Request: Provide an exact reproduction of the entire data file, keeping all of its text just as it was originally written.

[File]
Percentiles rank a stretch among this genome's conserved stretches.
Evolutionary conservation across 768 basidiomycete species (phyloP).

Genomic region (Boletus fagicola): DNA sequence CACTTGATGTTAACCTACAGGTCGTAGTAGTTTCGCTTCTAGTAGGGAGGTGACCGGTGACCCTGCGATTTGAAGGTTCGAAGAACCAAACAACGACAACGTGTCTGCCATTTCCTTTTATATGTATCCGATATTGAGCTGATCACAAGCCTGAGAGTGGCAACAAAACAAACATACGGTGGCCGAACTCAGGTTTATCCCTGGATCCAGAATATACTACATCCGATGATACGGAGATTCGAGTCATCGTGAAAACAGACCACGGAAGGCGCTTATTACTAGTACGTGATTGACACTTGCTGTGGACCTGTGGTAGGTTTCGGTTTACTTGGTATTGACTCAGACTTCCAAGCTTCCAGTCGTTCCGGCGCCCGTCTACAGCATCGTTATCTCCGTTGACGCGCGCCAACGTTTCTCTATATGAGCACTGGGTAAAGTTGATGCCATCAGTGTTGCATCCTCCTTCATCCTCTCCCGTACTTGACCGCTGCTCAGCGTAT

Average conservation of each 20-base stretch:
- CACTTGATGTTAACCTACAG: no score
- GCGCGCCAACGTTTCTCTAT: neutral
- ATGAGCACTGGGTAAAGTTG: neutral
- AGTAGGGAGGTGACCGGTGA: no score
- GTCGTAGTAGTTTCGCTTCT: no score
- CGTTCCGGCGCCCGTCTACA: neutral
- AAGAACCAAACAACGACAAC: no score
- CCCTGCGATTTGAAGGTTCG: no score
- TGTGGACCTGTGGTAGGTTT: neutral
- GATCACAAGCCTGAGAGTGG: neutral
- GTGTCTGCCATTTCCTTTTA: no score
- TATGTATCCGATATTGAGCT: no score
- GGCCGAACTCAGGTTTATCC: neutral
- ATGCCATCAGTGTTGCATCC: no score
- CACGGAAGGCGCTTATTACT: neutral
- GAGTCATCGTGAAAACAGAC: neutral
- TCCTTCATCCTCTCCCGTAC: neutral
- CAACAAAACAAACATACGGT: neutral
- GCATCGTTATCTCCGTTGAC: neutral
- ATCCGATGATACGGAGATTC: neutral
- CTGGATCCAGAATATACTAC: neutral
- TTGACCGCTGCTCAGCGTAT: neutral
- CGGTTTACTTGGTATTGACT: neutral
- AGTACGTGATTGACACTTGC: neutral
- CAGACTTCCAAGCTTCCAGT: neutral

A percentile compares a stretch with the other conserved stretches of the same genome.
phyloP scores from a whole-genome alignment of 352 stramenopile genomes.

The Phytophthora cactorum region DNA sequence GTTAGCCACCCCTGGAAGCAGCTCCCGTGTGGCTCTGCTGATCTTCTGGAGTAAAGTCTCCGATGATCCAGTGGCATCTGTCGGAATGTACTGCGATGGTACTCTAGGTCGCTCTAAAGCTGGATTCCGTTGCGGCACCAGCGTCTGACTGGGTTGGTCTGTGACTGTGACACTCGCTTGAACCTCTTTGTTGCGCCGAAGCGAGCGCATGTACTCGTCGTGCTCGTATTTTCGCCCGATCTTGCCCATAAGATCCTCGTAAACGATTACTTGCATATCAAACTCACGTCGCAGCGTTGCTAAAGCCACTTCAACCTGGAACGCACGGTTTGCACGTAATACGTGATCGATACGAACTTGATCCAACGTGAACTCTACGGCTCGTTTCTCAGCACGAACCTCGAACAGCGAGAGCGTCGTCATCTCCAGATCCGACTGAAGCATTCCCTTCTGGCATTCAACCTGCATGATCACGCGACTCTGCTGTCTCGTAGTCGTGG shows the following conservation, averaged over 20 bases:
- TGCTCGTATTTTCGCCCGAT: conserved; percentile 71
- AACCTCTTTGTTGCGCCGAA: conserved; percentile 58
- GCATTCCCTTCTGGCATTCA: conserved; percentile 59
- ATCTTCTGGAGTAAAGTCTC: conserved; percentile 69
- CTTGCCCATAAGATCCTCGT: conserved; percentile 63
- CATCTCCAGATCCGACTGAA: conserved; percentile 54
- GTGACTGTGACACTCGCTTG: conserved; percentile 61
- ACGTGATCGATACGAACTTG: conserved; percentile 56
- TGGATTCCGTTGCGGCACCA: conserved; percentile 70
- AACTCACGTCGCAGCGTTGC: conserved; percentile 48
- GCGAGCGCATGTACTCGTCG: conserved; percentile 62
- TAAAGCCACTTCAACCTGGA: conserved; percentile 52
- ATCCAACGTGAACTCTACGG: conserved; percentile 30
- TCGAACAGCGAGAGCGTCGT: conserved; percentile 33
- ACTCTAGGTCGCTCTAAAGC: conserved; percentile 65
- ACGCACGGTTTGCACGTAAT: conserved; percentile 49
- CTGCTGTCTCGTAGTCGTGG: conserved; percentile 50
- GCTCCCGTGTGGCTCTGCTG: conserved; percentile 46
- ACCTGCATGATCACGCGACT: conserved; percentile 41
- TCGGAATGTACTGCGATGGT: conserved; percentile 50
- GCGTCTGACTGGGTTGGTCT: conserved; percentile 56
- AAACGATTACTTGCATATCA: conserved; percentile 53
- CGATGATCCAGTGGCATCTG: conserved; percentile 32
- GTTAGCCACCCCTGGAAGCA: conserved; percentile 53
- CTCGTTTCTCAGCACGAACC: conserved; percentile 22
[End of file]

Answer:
Percentiles rank a stretch among this genome's conserved stretches.
Evolutionary conservation across 768 basidiomycete species (phyloP).

Genomic region (Boletus fagicola): DNA sequence CACTTGATGTTAACCTACAGGTCGTAGTAGTTTCGCTTCTAGTAGGGAGGTGACCGGTGACCCTGCGATTTGAAGGTTCGAAGAACCAAACAACGACAACGTGTCTGCCATTTCCTTTTATATGTATCCGATATTGAGCTGATCACAAGCCTGAGAGTGGCAACAAAACAAACATACGGTGGCCGAACTCAGGTTTATCCCTGGATCCAGAATATACTACATCCGATGATACGGAGATTCGAGTCATCGTGAAAACAGACCACGGAAGGCGCTTATTACTAGTACGTGATTGACACTTGCTGTGGACCTGTGGTAGGTTTCGGTTTACTTGGTATTGACTCAGACTTCCAAGCTTCCAGTCGTTCCGGCGCCCGTCTACAGCATCGTTATCTCCGTTGACGCGCGCCAACGTTTCTCTATATGAGCACTGGGTAAAGTTGATGCCATCAGTGTTGCATCCTCCTTCATCCTCTCCCGTACTTGACCGCTGCTCAGCGTAT

Average conservation of each 20-base stretch:
- CACTTGATGTTAACCTACAG: no score
- GCGCGCCAACGTTTCTCTAT: neutral
- ATGAGCACTGGGTAAAGTTG: neutral
- AGTAGGGAGGTGACCGGTGA: no score
- GTCGTAGTAGTTTCGCTTCT: no score
- CGTTCCGGCGCCCGTCTACA: neutral
- AAGAACCAAACAACGACAAC: no score
- CCCTGCGATTTGAAGGTTCG: no score
- TGTGGACCTGTGGTAGGTTT: neutral
- GATCACAAGCCTGAGAGTGG: neutral
- GTGTCTGCCATTTCCTTTTA: no score
- TATGTATCCGATATTGAGCT: no score
- GGCCGAACTCAGGTTTATCC: neutral
- ATGCCATCAGTGTTGCATCC: no score
- CACGGAAGGCGCTTATTACT: neutral
- GAGTCATCGTGAAAACAGAC: neutral
- TCCTTCATCCTCTCCCGTAC: neutral
- CAACAAAACAAACATACGGT: neutral
- GCATCGTTATCTCCGTTGAC: neutral
- ATCCGATGATACGGAGATTC: neutral
- CTGGATCCAGAATATACTAC: neutral
- TTGACCGCTGCTCAGCGTAT: neutral
- CGGTTTACTTGGTATTGACT: neutral
- AGTACGTGATTGACACTTGC: neutral
- CAGACTTCCAAGCTTCCAGT: neutral

A percentile compares a stretch with the other conserved stretches of the same genome.
phyloP scores from a whole-genome alignment of 352 stramenopile genomes.

The Phytophthora cactorum region DNA sequence GTTAGCCACCCCTGGAAGCAGCTCCCGTGTGGCTCTGCTGATCTTCTGGAGTAAAGTCTCCGATGATCCAGTGGCATCTGTCGGAATGTACTGCGATGGTACTCTAGGTCGCTCTAAAGCTGGATTCCGTTGCGGCACCAGCGTCTGACTGGGTTGGTCTGTGACTGTGACACTCGCTTGAACCTCTTTGTTGCGCCGAAGCGAGCGCATGTACTCGTCGTGCTCGTATTTTCGCCCGATCTTGCCCATAAGATCCTCGTAAACGATTACTTGCATATCAAACTCACGTCGCAGCGTTGCTAAAGCCACTTCAACCTGGAACGCACGGTTTGCACGTAATACGTGATCGATACGAACTTGATCCAACGTGAACTCTACGGCTCGTTTCTCAGCACGAACCTCGAACAGCGAGAGCGTCGTCATCTCCAGATCCGACTGAAGCATTCCCTTCTGGCATTCAACCTGCATGATCACGCGACTCTGCTGTCTCGTAGTCGTGG shows the following conservation, averaged over 20 bases:
- TGCTCGTATTTTCGCCCGAT: conserved; percentile 71
- AACCTCTTTGTTGCGCCGAA: conserved; percentile 58
- GCATTCCCTTCTGGCATTCA: conserved; percentile 59
- ATCTTCTGGAGTAAAGTCTC: conserved; percentile 69
- CTTGCCCATAAGATCCTCGT: conserved; percentile 63
- CATCTCCAGATCCGACTGAA: conserved; percentile 54
- GTGACTGTGACACTCGCTTG: conserved; percentile 61
- ACGTGATCGATACGAACTTG: conserved; percentile 56
- TGGATTCCGTTGCGGCACCA: conserved; percentile 70
- AACTCACGTCGCAGCGTTGC: conserved; percentile 48
- GCGAGCGCATGTACTCGTCG: conserved; percentile 62
- TAAAGCCACTTCAACCTGGA: conserved; percentile 52
- ATCCAACGTGAACTCTACGG: conserved; percentile 30
- TCGAACAGCGAGAGCGTCGT: conserved; percentile 33
- ACTCTAGGTCGCTCTAAAGC: conserved; percentile 65
- ACGCACGGTTTGCACGTAAT: conserved; percentile 49
- CTGCTGTCTCGTAGTCGTGG: conserved; percentile 50
- GCTCCCGTGTGGCTCTGCTG: conserved; percentile 46
- ACCTGCATGATCACGCGACT: conserved; percentile 41
- TCGGAATGTACTGCGATGGT: conserved; percentile 50
- GCGTCTGACTGGGTTGGTCT: conserved; percentile 56
- AAACGATTACTTGCATATCA: conserved; percentile 53
- CGATGATCCAGTGGCATCTG: conserved; percentile 32
- GTTAGCCACCCCTGGAAGCA: conserved; percentile 53
- CTCGTTTCTCAGCACGAACC: conserved; percentile 22